One last thought on this—in football, I’ve often heard running backs described as “patient” runners.  That’s seems kind of ridiculous, when a football play involves 22 people moving quickly and generally is over in a few seconds.  How can there be any patience involved there?  The answer is that the “patient” runners are not anxious, they manage to “slow down” enough to see holes and know where to run.  When I begin the day with prayer, it helps me slow down.  Slowing down makes me more patient.  And in the chaos of life, like the “patient runner” in a football games, I have the eyes to see the possibilities, the wisdom to make better decisions, and the stamina to touch all the basis.

Blessed are those whose way is blameless, who walk in the law of the Lord!  Blessed are those who keep His testimonies, who seek Him with their whole heart, who also do no wrong, but walk in His ways!  Thou hast commanded Thy precepts to be kept diligently.  O that my ways may be steadfast in keeping Thy statutes!  Then I shall not be put to shame, having my eyes fixed on all Thy commandments.  I will praise Thee with an upright heart, when I learn Thy righteous ordinances.  Psalm 119:1-7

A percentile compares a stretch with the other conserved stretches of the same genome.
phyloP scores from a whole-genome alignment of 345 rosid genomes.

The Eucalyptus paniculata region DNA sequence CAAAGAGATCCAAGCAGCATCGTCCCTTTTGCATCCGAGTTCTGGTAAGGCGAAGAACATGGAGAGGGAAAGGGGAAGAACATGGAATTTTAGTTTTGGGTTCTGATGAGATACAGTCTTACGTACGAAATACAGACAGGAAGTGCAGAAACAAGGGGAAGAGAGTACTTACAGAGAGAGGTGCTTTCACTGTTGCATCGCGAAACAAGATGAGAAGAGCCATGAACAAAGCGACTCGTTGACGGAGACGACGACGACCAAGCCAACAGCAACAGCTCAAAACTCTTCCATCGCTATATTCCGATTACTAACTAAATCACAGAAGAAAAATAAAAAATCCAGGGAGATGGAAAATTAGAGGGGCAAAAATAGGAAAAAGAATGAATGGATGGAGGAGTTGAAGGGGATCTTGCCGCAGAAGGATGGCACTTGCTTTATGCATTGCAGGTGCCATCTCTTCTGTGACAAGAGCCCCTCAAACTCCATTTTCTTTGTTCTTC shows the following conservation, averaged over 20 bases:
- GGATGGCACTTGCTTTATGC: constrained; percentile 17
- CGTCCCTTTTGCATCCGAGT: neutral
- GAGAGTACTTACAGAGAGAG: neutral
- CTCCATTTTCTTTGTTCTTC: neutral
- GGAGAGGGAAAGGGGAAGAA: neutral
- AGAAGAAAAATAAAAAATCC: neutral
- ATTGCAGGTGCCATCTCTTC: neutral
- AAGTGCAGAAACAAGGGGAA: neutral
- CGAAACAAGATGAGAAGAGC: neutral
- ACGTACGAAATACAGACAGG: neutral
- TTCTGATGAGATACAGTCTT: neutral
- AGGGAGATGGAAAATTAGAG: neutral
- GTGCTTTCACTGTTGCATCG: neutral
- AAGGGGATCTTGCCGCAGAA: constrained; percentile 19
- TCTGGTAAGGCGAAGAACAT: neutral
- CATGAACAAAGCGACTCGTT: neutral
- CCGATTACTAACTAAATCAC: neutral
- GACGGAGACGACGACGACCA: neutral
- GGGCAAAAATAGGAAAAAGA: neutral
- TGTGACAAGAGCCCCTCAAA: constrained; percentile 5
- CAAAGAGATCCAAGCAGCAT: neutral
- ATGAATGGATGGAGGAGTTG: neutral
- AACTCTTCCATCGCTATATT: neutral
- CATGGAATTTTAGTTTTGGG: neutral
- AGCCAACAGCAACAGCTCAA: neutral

Do your best.  Be disciplined.  Pray.

The Revised Standard Version of the Bible is copyrighted 1946, 1952, 1971, and 1973 by the Division of Christian Education of the National Council of the Churches of Christ in the U.S.A. and used by permission. From the Online Chapel of the Greek Orthodox Archdiocese of America.

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Fr. Stavros Akrotirianakis

Fr. Stavros N. Akrotirianakis is the Proistamenos of St. John Greek Orthodox Church in Tampa, FL. Fr. contributes the Prayer Team Ministry, a daily reflection, which began in February 2015, has produced two books, “Let All Creation Rejoice: Reflections on Advent, the Nativity and Epiphany”: “https://amzn.to/2t1rXwh and “The Road Back to Christ: Reflections on Lent, Holy Week and the Resurrection.” https://amzn.to/2WAcfG0